The arrest of Kaia Rolle happened in September after she had an emotional tantrum at school in which she kicked a school staff member and may have hit out at another student. The arresting officer had arrested a six-year-old boy in a separate episode on the same day was terminated from his job.  The incident raised immediate political and legal alarm, and steps were taken that require a deputy chief’s approval before a child under twelve was arrested. Kaia’s grandmother offered explanations about the child’s sleep apnea and their efforts to treat it.

Emotional outbursts like Kaia’s happen all the time in classrooms. Teachers are trained to manage them as creatively and kindly as they can. But did you now that our states have laws that legalize arrests for children that young? They call it juvenile, as if that word could soften the impact of such cruelty. I tell you that the law sanctioning such child abuse is against the “law” of Christ and, as one attorney said, represents a broken system that needs fixing.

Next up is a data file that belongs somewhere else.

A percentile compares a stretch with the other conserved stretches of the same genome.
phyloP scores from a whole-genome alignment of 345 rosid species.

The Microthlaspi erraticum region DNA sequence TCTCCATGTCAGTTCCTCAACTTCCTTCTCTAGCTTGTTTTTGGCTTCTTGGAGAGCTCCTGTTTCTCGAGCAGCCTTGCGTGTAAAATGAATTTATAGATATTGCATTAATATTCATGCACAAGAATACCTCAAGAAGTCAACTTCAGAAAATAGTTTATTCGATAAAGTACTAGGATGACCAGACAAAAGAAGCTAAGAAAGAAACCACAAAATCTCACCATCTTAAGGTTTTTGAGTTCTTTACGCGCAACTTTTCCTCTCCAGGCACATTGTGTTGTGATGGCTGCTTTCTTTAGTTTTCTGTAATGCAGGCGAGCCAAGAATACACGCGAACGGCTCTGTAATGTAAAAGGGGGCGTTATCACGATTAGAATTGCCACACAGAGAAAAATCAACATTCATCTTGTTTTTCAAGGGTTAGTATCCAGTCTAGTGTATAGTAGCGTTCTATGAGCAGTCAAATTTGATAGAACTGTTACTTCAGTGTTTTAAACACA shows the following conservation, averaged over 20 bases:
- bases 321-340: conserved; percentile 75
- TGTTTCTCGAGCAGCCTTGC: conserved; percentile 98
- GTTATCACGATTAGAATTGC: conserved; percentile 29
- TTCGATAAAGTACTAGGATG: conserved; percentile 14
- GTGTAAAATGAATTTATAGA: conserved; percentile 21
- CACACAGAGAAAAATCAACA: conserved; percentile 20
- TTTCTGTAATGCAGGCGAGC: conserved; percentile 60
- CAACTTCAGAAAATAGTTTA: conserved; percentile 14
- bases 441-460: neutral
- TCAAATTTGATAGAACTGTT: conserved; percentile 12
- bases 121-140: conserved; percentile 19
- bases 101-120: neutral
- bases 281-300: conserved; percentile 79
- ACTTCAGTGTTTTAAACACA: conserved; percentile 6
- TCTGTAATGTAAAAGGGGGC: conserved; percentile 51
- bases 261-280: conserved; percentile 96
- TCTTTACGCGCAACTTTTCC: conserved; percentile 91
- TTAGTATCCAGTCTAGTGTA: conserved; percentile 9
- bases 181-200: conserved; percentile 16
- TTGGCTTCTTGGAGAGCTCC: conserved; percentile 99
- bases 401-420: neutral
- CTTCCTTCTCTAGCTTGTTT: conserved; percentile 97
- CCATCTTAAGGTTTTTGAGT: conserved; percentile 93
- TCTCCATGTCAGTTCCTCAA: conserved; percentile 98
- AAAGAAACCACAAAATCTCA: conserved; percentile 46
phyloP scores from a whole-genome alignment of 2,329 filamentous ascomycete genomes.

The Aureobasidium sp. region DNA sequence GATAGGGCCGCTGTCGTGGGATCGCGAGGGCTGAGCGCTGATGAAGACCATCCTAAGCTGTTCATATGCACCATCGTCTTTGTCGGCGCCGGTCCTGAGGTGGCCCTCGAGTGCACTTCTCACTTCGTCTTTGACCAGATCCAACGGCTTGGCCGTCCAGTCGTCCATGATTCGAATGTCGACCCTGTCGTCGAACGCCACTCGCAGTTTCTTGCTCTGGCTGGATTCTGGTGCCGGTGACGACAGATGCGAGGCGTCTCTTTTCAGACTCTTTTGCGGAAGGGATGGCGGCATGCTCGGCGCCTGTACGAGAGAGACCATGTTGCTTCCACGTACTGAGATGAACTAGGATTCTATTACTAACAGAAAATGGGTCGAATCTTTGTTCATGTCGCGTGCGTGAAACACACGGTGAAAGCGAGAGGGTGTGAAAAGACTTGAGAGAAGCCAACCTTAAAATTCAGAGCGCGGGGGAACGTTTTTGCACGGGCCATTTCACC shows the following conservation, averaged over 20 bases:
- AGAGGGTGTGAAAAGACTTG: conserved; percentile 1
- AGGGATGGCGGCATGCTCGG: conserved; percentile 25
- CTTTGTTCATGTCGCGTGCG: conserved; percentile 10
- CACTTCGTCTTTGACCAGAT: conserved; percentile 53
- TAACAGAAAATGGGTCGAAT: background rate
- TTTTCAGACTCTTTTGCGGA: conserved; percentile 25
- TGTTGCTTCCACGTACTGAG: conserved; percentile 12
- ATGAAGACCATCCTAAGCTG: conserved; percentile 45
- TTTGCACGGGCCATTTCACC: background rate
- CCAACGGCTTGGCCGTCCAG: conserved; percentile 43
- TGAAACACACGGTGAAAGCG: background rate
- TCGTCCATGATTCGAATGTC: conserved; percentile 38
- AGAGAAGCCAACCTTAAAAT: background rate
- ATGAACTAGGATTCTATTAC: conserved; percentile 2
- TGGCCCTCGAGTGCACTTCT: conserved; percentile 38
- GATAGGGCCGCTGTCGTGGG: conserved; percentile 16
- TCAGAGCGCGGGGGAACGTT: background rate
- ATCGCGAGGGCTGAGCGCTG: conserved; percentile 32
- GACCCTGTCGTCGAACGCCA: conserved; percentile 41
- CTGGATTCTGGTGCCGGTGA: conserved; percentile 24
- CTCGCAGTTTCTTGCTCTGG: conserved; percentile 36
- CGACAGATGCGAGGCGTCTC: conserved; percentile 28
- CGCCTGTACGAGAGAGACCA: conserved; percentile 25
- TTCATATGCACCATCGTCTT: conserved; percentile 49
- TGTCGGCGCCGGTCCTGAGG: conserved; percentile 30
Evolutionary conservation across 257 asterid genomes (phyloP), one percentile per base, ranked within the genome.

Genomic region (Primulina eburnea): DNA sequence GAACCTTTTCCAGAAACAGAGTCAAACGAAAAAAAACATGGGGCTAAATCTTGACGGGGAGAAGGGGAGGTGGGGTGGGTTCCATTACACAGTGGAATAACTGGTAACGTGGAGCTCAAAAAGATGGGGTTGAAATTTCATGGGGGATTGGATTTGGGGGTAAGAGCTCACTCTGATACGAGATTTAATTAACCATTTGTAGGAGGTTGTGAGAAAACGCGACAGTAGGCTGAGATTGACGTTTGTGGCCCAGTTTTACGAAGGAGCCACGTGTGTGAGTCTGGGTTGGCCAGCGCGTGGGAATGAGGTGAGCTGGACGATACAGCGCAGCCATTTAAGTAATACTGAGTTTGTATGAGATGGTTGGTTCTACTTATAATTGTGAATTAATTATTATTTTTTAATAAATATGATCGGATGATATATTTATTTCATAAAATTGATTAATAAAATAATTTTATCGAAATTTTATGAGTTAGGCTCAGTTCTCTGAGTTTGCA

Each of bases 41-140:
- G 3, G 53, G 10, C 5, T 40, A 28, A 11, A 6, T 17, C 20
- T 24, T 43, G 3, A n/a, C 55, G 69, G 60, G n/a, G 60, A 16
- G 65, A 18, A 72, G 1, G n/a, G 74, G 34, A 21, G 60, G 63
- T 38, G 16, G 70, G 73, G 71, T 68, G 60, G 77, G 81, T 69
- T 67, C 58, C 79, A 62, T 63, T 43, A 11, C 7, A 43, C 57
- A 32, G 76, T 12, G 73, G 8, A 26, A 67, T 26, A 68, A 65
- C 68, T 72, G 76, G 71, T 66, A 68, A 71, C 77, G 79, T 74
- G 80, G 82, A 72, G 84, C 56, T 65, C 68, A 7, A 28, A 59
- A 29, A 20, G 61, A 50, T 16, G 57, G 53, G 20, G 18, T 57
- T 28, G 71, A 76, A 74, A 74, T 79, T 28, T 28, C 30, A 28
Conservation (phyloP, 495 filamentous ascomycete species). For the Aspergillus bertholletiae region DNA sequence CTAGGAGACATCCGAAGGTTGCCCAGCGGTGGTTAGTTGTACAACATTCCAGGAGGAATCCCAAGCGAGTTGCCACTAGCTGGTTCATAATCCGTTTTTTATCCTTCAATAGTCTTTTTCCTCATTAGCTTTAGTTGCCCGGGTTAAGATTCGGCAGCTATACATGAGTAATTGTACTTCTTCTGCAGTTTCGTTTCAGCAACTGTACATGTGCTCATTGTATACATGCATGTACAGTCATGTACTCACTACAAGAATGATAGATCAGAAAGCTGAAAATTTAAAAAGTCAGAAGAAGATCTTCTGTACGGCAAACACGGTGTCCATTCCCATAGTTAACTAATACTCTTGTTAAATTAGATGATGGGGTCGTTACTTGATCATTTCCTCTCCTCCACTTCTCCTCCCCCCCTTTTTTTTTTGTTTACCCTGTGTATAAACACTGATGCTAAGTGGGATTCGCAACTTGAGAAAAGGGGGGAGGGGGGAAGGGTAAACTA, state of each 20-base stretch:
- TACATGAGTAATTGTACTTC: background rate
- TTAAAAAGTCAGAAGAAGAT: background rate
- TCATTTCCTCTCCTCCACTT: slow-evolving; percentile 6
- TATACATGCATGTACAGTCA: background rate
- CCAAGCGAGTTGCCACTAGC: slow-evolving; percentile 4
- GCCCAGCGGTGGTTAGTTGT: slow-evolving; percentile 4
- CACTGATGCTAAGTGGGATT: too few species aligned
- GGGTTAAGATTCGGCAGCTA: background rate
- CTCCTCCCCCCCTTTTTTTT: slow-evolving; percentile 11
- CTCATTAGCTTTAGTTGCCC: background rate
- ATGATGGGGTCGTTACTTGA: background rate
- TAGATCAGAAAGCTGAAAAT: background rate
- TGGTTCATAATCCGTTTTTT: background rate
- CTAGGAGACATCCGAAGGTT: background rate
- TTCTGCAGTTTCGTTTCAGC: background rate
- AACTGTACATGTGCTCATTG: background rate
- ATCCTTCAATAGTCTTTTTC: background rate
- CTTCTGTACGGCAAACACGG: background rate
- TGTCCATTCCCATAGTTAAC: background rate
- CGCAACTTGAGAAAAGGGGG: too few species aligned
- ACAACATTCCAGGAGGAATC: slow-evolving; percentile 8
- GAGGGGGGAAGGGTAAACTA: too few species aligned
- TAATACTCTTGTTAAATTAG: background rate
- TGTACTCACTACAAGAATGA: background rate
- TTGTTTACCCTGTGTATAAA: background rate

What happened to Kaia is the definition of sin, systemic and individual. It’s the Cross of Christ. I saw this little girl break. I felt born again into the evil potential of this world.

I can only pray that my own emotional breakage will be used by God for good and beg, like Kaia, for help—again and again and again.

Sunday, March 1, 2020

2020.03.01 This LIttle Chair of Mine

Downsizing is an ongoing process, made bearable by tempting interruptions. Unlike Jesus, I allow myself to get drawn away from the task at hand and into the sweet joy of every distraction—whispered memories that remind me who I am and who we are.